Your magical laughter--this I swear--
Batters my heart--my breast astir--
My voice when I see you suddenly near
      Refuses to come.

My tongue breaks up and a delicate fire
Runs through my flesh; I see not a thing
With my eyes, and all that I hear
      In my ears is a hum/

The sweat runs down, a shuddering takes
Me in every part and pale as the drying
Grasses, then, I think I am near
      The moment of dying

* * *

It is astonishing to me how different these poems feel in their different translations. What do you think? Which ones do you find yourself drawn to? Perhaps this gets to the question of why we are reading ancient literature in the first place and what we hope to gain from it.

Friday, June 10, 2011

Wednesday, June 8, 2011

Sappho the Lesbian

One of the few things we know about the poet Sappho is that she was a Lesbian.

Sappho and Erinna in a Garden at Mytilene 
by Simeon Solomon (at the Tate)
 Uhm...that is...she lived on Lesbos, a Greek island off the coast of what is now Turkey. 

Of course, what most of us grew up hearing is that she was a lesbian Lesbian--but on that lower-case adjective, we're a lot less certain.  Certainly the way Sappho's sexuality has been portrayed over the centuries gives us a much more complex picture.  She has been portrayed as a sex-crazed heterosexual prostitute, a suicide that leaped to her death because her love for a specific man was unrequited, a school marm, a cult leader, and a virgin.  Take your pick.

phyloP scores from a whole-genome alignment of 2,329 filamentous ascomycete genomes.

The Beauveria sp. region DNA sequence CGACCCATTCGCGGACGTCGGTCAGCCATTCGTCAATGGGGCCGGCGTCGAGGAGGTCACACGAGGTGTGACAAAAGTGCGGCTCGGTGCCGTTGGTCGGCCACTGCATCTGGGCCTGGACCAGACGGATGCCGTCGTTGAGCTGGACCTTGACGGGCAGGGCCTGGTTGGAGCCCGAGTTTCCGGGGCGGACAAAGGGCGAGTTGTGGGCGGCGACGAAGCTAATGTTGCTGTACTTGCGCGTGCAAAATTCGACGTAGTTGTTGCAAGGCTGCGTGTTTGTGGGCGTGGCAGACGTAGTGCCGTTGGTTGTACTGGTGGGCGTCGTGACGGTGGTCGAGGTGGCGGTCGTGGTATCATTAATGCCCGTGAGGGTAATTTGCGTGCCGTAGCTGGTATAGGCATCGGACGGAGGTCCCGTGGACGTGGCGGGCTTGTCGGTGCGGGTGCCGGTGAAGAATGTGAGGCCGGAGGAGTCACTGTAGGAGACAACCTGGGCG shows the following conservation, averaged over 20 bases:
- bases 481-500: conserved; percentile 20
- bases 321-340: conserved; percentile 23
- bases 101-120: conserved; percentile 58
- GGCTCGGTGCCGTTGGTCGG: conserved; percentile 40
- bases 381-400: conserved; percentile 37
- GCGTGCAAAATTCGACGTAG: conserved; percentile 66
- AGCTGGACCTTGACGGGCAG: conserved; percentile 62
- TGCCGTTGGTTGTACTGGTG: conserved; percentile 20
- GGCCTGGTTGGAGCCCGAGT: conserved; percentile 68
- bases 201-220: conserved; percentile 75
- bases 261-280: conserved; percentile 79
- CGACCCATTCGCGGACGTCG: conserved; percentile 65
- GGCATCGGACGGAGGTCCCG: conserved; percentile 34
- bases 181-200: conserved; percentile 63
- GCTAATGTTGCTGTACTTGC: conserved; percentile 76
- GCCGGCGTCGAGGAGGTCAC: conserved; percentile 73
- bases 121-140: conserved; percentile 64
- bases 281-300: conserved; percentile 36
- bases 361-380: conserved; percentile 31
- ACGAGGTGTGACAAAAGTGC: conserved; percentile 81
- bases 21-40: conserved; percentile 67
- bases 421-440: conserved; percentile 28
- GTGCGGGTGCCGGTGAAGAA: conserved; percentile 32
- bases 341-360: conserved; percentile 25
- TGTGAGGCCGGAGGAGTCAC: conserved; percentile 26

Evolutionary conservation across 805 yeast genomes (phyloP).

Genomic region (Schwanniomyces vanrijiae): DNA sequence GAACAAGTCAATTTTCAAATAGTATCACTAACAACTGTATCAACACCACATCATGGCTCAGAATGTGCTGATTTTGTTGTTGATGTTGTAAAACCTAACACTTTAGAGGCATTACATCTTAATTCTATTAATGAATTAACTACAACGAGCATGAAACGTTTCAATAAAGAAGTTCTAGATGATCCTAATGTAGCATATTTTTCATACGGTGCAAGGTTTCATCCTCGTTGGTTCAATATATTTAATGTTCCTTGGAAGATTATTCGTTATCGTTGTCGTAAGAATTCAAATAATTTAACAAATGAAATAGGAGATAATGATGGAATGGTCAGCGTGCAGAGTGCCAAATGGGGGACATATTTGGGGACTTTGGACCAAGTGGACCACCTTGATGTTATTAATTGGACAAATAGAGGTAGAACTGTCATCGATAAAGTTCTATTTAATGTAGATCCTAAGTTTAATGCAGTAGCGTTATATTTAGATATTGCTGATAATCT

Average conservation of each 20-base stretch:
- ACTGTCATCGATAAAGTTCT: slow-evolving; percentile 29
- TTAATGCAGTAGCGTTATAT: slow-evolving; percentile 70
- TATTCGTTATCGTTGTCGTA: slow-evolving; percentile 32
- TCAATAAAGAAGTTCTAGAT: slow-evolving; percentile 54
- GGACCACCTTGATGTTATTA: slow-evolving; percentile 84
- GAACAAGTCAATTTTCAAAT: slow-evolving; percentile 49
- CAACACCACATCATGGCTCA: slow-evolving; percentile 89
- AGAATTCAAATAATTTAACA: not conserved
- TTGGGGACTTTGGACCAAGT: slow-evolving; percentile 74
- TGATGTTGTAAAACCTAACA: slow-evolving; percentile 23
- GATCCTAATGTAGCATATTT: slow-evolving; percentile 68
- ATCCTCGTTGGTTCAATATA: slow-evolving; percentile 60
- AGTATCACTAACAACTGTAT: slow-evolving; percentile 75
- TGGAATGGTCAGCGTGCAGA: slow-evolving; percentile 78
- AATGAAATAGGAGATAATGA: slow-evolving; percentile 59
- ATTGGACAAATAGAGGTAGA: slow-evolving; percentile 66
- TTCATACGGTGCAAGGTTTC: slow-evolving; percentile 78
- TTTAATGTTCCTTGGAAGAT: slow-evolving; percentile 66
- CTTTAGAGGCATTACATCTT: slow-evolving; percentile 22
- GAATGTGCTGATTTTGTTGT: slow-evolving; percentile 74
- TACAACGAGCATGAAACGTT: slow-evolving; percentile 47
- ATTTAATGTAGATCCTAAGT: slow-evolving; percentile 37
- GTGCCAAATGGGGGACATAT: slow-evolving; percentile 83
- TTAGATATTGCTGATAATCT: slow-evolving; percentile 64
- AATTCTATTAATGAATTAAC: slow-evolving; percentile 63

Sappho was probably married, although some scholars suggest that the name for her husband implies her marriage was all a big joke.  (Could she really be married to someone named "Dick All-Cock from the Isle of Man," as one scholar questions?)  Her poems indicate she had a daughter, although some scholars suggest that her references are in fact to a young lover.

And some of her poems are about heterosexual love, as is this one, translated by Mary Barnard:

12. It's no use

Mother dear, I
can't finish my
You may
blame Aphrodite

soft as she is

she has almost
killed me with
love for that boy.

--translated by Mary Barnard

I love the sweet freshness of this poem.  It conveys the emotions of a first crush so beautifully.  But just because Sappho says she is talking about a boy doesn't mean she was in love with a real boy.  Just as Hesiod might have been creating a fictitious narrator, Sappho could have been assuming a different persona.  Since it is believed that many of her poems might have been performed at weddings, this interpretation seems quite feasible.  We just can't know what a love poem means about the feelings of its author.

Many of Sappho's poems are about a particular group of women.  And interestingly, many of these poems are much more erotic--about both bodily pleasure and bodily desire.  Look at this example, translated in that late 1950s by the incomparable William Carlos Williams:

Peer of the gods is that man, who
face to face, sits listening